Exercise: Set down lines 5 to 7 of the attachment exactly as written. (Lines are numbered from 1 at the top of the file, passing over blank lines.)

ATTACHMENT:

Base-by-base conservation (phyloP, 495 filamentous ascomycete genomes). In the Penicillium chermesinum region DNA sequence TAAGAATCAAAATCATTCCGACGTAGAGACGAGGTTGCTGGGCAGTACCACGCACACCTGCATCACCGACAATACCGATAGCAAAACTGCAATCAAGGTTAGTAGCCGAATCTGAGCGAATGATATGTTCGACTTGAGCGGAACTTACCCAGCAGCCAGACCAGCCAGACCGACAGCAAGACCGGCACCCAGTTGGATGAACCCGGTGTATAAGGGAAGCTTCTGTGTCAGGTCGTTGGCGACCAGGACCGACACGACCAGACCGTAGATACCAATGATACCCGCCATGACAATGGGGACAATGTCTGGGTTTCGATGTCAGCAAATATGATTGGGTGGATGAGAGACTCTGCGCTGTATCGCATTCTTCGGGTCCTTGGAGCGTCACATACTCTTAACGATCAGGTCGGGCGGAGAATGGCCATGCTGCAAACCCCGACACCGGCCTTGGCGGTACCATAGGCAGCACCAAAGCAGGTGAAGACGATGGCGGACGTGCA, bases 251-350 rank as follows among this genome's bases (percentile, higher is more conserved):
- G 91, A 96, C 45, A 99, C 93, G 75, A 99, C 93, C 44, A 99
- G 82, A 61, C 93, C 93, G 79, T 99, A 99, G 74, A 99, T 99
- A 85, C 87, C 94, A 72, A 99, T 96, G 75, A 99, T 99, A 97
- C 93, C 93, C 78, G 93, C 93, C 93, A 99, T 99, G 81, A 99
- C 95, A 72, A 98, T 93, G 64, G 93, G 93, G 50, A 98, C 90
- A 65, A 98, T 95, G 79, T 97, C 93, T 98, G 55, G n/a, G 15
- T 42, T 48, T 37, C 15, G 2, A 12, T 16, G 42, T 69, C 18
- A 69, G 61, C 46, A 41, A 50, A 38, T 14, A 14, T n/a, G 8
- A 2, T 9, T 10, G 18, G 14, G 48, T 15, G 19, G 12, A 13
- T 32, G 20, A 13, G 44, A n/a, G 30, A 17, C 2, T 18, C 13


- C 93, C 93, C 78, G 93, C 93, C 93, A 99, T 99, G 81, A 99
- C 95, A 72, A 98, T 93, G 64, G 93, G 93, G 50, A 98, C 90
- A 65, A 98, T 95, G 79, T 97, C 93, T 98, G 55, G n/a, G 15